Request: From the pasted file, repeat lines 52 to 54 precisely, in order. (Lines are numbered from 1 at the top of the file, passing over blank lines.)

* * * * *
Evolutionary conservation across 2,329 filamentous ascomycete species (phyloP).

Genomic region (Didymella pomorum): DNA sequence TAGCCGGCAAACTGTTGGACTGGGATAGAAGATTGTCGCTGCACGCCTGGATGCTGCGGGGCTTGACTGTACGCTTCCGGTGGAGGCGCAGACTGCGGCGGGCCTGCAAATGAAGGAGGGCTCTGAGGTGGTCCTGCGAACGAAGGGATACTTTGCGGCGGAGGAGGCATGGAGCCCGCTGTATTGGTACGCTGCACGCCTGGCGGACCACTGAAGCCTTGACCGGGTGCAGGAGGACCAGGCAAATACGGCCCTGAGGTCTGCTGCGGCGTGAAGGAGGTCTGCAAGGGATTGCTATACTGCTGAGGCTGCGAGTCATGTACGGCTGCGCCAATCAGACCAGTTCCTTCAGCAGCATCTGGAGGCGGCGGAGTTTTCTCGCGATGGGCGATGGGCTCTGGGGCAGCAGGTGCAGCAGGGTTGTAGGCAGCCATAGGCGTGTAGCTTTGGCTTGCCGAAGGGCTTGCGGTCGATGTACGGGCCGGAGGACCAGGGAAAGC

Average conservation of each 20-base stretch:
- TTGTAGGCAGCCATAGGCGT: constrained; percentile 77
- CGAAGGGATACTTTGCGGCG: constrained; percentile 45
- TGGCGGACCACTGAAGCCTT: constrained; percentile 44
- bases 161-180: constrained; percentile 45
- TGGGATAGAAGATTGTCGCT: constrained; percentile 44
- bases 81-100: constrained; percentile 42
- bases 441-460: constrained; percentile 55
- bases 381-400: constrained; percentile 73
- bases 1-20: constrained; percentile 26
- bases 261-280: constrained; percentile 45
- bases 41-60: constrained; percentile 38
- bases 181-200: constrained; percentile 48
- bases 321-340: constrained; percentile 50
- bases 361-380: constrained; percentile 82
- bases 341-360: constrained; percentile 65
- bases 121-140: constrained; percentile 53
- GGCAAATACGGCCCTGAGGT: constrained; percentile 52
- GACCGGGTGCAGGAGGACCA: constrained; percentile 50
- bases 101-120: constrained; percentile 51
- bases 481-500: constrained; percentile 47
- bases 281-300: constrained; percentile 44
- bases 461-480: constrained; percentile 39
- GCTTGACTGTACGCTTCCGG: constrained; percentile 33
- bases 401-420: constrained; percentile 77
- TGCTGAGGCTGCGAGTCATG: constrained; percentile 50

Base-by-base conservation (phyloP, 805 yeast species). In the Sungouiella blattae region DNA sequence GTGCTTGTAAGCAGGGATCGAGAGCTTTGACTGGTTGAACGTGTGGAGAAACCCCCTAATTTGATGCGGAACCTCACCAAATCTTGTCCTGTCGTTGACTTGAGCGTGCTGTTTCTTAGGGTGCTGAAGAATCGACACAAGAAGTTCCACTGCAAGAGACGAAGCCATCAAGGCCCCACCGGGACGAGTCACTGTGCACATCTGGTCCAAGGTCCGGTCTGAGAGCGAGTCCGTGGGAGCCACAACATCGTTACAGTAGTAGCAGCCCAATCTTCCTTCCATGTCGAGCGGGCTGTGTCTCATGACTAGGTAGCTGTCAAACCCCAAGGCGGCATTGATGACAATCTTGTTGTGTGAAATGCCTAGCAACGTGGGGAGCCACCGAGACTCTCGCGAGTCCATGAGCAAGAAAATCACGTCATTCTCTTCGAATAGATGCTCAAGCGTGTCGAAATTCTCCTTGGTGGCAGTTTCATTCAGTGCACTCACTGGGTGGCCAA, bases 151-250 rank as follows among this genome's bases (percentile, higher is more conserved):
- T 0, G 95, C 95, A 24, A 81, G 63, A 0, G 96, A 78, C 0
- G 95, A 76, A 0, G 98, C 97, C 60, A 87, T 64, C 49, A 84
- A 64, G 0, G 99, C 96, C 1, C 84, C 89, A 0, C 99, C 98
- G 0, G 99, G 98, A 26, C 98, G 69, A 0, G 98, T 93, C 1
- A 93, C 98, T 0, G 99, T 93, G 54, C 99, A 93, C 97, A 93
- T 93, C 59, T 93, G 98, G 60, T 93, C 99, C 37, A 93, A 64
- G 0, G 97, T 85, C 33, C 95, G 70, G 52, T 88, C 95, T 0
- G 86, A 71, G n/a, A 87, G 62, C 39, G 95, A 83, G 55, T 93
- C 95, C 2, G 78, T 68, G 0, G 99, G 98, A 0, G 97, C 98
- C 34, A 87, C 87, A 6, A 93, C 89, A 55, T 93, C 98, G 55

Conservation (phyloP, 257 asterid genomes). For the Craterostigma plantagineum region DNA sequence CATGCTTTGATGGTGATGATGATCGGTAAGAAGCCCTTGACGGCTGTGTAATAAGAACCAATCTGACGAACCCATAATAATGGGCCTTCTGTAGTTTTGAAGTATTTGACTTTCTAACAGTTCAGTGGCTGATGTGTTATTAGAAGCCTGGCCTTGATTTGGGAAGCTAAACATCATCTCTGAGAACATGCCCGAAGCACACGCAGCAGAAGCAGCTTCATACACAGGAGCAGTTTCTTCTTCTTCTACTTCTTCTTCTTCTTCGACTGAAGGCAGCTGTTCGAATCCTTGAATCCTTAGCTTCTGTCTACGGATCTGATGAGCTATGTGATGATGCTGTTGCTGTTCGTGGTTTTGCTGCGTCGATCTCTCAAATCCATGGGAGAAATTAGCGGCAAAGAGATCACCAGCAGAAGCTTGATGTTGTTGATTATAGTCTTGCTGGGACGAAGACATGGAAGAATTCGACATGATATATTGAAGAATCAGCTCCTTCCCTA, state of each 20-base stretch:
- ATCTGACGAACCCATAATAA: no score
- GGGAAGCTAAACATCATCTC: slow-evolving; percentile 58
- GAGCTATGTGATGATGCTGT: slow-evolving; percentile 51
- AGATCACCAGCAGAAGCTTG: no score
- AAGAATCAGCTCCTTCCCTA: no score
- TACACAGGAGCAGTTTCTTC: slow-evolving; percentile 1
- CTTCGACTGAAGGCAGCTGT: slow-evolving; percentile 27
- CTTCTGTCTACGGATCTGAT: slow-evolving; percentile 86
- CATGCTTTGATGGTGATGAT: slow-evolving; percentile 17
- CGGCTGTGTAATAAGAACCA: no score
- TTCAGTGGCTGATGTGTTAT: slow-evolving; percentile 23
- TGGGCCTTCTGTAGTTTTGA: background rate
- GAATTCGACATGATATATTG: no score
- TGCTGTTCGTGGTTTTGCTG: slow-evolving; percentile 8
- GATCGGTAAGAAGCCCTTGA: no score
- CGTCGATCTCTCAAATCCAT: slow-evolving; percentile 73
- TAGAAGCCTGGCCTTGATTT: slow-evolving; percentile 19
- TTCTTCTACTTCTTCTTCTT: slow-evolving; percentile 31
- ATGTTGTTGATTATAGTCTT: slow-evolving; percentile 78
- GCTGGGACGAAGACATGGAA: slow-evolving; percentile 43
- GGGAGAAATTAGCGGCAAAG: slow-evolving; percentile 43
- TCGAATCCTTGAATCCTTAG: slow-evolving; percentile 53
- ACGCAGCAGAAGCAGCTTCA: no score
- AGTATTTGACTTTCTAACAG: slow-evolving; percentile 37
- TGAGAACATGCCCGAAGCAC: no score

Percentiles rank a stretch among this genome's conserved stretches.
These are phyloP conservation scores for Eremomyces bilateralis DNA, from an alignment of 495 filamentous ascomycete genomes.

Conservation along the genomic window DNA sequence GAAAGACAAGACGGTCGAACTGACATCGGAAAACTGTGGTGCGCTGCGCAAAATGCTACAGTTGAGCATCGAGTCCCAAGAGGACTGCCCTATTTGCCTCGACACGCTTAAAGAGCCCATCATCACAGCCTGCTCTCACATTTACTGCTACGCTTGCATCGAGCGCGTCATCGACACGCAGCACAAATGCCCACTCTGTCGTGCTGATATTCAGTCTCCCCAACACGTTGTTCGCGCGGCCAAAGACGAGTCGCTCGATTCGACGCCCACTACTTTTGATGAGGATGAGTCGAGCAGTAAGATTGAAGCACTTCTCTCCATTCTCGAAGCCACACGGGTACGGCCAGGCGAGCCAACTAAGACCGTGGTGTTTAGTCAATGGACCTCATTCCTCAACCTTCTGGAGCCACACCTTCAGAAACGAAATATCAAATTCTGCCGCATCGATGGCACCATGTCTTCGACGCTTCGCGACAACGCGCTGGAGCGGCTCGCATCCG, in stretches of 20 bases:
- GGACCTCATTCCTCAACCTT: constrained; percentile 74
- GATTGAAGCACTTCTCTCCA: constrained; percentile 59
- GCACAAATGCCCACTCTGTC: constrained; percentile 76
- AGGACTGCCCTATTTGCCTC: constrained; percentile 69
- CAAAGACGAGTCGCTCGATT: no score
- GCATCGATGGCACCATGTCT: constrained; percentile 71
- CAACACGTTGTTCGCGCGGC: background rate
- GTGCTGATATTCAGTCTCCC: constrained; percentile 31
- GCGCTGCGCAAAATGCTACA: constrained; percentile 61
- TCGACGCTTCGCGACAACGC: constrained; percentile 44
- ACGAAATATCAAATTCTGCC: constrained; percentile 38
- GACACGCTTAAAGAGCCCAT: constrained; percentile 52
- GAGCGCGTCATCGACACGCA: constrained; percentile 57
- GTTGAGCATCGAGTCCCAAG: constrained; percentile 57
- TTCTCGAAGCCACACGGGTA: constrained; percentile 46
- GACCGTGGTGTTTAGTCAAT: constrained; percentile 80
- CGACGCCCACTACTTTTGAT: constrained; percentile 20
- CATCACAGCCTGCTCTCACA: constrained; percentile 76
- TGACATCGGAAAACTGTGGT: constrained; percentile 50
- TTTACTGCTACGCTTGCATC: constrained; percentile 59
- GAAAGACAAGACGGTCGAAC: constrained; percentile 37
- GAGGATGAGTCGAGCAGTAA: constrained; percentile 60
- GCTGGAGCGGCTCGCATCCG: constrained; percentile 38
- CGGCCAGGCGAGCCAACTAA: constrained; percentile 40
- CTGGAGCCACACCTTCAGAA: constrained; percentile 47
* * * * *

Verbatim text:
- TGGGCCTTCTGTAGTTTTGA: background rate
- GAATTCGACATGATATATTG: no score
- TGCTGTTCGTGGTTTTGCTG: slow-evolving; percentile 8